The surprising ways middle managers can drive innovation and product management.
I love hearing how companies improve their innovation capabilities and foster a culture of innovation. Anytime I hear such stories, I always find lessons for how other organizations can also improve their capability.
In my experience, this best occurs by enabling the largest number of employees to participate in innovation activities. More employees thinking and acting like innovators results in more innovation for the organization.
Cisco has had a program for the last four years that is built around an Innovation Challenge and Innovation Centers. It grew out of work with startups that expanded to Cisco employees.
To learn about this, our guest is the Managing Director of the Cisco Innovation Centers, Alex Goryachev. Alex enjoys turning disruptive concepts into emerging business models. He has a good cross-functional background for doing so, serving in senior roles in product development, marketing, finance, and sales.
Summary of some concepts discussed for product managers
[2:25] What does your role entail?
Cisco has more than 74,000 employees, many of whom do not have innovation in their title but have it in their mindset. I connect employees with our 14 innovation centers around the world and oversee the teams who are responsible for innovation. Our innovation centers are places where we can create new technologies and act on ideas. We work in conjunction with universities, the government, and other partners.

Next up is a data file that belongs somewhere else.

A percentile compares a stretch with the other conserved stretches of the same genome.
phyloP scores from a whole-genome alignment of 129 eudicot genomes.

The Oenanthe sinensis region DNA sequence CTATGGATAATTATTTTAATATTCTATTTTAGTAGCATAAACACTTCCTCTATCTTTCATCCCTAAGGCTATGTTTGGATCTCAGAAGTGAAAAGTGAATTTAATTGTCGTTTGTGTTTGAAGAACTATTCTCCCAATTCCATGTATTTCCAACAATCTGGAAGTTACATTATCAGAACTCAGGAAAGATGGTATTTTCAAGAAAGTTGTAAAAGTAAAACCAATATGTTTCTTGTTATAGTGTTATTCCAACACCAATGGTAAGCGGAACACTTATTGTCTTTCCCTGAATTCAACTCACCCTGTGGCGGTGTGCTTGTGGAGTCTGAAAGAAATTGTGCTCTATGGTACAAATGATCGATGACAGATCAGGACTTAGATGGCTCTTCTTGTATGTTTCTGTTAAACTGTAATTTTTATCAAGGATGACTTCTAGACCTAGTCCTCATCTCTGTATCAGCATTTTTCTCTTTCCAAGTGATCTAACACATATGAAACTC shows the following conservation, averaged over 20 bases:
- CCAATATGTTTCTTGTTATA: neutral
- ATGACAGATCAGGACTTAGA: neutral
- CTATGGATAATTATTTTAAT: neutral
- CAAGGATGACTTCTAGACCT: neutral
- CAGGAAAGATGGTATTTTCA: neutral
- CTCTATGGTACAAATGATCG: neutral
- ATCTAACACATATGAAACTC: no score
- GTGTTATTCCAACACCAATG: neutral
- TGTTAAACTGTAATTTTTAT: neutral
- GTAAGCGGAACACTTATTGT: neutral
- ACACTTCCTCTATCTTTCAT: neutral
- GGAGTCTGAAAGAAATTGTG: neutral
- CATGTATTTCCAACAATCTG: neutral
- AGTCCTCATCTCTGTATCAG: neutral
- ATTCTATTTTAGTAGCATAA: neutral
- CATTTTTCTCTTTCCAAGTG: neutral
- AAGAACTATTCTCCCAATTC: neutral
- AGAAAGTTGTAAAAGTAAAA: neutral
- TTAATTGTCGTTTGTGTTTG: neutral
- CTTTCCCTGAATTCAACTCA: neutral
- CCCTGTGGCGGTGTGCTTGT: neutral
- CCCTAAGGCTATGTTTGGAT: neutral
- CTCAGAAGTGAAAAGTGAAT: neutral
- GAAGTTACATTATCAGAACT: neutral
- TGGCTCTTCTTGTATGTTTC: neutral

[4:20] How do you connect employees to innovation?
I used to run start-up competitions at Cisco and would field calls from employees asking to participate. I had to tell them no because the competitions were not open to employees. I realized that this was not a good approach so we created a cross-functional program for employees to innovate and execute their visions. Innovation is not about invention, it’s about execution. We’re looking for people who will stand up and act on their ideas and put in the time to make it happen. We ask managers to give us a percentage of the employee’s time to work on their idea. If the idea advances, the employee can choose to pursue it full-time within the company. The culture is very cross-functional and focuses on making sure people are involved in many projects.
[9:10] How are middle managers important to innovation?
At the end of the day, middle managers have the most control. The only thing that individuals have control over is their time because they don’t have budgets or teams. Senior leadership only controls the strategy. Middle managers control tactics and execution. We see clusters of great ideas that come from teams managed by certain people within the company. Once the culture of innovation is implanted in a team, it tends to take hold. At the end of the day, our manager designs our experience at work and can do a lot to promote a culture of innovation.
[12:50] What do these managers do to drive innovation?